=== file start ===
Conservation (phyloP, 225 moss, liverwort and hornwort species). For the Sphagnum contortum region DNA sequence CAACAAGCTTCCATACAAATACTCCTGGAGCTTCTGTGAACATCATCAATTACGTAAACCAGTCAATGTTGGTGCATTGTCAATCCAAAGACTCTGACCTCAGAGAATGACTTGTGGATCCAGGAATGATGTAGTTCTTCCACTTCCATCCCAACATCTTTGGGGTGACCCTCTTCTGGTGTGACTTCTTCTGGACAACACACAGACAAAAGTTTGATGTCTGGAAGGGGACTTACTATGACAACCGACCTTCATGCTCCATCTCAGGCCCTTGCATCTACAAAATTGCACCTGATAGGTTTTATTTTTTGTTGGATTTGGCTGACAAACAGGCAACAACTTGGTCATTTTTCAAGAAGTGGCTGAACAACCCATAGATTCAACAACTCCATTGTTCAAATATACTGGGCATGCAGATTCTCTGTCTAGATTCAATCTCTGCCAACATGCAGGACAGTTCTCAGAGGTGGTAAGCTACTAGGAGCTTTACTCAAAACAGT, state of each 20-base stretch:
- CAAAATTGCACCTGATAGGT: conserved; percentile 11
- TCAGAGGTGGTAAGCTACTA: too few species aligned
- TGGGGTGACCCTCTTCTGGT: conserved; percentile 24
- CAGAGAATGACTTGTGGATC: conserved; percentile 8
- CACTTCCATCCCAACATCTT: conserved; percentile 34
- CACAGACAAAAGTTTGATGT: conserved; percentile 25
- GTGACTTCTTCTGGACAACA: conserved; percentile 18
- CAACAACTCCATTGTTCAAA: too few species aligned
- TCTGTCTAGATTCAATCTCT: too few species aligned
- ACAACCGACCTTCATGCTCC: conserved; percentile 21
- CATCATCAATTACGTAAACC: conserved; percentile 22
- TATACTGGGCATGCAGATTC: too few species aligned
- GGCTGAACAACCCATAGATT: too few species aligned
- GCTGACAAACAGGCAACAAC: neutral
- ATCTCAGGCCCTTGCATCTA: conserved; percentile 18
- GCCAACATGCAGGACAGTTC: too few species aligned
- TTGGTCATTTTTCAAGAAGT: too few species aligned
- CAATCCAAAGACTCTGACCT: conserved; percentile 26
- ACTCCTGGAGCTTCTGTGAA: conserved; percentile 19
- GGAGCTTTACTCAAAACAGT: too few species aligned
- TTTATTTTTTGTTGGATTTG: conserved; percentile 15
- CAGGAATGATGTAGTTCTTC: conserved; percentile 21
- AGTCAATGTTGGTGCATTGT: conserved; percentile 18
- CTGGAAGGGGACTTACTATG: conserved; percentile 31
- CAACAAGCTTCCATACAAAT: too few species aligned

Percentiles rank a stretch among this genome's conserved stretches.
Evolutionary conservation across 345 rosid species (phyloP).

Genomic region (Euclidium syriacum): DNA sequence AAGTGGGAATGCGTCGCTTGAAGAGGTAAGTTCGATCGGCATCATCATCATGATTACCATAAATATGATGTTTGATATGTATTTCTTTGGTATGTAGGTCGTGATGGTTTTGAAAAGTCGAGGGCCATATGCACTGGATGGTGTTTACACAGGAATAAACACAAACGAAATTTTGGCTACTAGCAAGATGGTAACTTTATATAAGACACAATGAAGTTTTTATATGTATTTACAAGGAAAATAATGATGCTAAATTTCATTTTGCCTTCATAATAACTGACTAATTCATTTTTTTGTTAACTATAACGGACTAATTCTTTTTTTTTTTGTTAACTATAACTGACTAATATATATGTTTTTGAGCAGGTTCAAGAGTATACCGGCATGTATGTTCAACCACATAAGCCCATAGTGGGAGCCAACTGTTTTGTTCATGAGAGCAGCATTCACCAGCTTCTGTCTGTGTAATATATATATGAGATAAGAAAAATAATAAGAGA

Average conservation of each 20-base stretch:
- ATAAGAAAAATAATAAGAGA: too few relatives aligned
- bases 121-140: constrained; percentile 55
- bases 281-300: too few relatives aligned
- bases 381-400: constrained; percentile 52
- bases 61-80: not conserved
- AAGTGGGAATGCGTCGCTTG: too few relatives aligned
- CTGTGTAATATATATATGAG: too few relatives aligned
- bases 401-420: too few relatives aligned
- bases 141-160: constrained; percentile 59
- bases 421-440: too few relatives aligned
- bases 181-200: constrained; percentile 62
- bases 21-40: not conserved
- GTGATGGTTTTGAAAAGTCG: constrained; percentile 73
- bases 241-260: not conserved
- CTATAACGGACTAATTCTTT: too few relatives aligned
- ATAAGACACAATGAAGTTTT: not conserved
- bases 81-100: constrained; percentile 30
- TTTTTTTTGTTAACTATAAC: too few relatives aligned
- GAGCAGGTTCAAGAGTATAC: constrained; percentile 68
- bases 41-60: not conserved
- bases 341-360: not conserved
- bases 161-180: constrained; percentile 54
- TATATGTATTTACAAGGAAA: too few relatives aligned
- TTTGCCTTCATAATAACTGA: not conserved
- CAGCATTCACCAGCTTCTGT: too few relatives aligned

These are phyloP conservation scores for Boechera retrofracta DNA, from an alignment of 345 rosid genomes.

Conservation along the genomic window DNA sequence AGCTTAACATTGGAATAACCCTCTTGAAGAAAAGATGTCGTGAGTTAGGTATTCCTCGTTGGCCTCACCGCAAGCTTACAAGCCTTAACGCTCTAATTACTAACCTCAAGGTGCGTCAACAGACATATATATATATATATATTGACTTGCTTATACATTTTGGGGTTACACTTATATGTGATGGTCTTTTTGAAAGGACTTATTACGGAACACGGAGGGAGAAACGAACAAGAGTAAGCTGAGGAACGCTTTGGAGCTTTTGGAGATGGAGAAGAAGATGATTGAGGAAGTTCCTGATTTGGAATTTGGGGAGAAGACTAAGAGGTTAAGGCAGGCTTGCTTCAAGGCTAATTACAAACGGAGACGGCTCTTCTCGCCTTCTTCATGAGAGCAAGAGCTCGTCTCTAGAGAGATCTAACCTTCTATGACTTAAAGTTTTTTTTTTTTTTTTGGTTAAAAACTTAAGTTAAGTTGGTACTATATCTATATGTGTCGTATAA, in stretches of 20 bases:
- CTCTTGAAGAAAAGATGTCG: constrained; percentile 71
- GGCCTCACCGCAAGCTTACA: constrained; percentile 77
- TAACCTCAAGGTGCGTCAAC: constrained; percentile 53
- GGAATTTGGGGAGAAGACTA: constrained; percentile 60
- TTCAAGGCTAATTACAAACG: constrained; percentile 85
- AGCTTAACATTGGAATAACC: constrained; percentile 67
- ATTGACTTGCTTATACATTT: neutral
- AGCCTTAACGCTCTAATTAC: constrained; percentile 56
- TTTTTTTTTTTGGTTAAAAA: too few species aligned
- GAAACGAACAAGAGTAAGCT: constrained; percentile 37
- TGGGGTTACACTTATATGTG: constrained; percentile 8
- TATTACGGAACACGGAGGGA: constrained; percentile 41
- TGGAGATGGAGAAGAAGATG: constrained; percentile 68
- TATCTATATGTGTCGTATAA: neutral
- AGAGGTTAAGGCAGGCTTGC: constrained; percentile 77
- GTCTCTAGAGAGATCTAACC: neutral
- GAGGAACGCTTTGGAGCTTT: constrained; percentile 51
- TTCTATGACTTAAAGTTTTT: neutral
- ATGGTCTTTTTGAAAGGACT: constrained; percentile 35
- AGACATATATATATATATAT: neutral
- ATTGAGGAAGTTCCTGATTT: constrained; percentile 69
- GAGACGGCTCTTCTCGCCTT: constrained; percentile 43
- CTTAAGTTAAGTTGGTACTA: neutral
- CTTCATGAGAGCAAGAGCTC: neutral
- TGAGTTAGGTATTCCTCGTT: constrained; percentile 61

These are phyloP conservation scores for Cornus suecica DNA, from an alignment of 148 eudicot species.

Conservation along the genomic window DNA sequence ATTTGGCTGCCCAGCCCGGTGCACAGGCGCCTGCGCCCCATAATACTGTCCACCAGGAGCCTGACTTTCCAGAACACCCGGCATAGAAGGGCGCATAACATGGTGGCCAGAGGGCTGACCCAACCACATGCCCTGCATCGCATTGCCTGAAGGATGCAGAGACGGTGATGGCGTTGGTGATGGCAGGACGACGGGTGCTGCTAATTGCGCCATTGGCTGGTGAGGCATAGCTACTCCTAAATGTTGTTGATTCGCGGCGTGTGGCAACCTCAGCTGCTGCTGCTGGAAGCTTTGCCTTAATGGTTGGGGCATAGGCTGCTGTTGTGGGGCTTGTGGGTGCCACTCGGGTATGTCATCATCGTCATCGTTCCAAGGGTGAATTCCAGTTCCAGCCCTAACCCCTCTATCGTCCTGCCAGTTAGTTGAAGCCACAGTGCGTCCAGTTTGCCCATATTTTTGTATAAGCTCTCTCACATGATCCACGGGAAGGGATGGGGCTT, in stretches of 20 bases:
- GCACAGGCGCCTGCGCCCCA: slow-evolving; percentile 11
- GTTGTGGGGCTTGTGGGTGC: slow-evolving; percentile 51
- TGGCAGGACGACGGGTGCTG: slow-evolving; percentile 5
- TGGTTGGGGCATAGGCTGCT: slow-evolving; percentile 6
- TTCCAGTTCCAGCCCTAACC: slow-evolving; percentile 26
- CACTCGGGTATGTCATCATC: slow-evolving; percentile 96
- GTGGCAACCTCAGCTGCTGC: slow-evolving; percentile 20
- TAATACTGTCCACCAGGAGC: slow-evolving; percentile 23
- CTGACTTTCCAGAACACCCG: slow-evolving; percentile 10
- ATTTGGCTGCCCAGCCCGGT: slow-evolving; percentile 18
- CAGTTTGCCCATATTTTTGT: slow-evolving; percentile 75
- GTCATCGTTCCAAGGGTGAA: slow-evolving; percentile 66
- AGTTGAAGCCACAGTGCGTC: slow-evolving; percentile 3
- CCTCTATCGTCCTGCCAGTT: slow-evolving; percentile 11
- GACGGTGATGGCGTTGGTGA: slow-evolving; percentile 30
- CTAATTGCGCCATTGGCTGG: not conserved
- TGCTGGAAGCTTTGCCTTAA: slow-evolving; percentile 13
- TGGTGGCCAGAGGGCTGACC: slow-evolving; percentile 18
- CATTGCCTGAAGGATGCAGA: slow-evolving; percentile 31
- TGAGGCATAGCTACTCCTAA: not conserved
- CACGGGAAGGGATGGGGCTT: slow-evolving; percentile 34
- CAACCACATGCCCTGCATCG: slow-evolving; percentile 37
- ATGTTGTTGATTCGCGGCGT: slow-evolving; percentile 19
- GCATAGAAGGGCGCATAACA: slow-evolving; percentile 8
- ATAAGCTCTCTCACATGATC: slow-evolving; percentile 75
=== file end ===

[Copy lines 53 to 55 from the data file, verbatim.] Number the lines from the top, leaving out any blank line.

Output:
- TATATGTATTTACAAGGAAA: too few relatives aligned
- TTTGCCTTCATAATAACTGA: not conserved
- CAGCATTCACCAGCTTCTGT: too few relatives aligned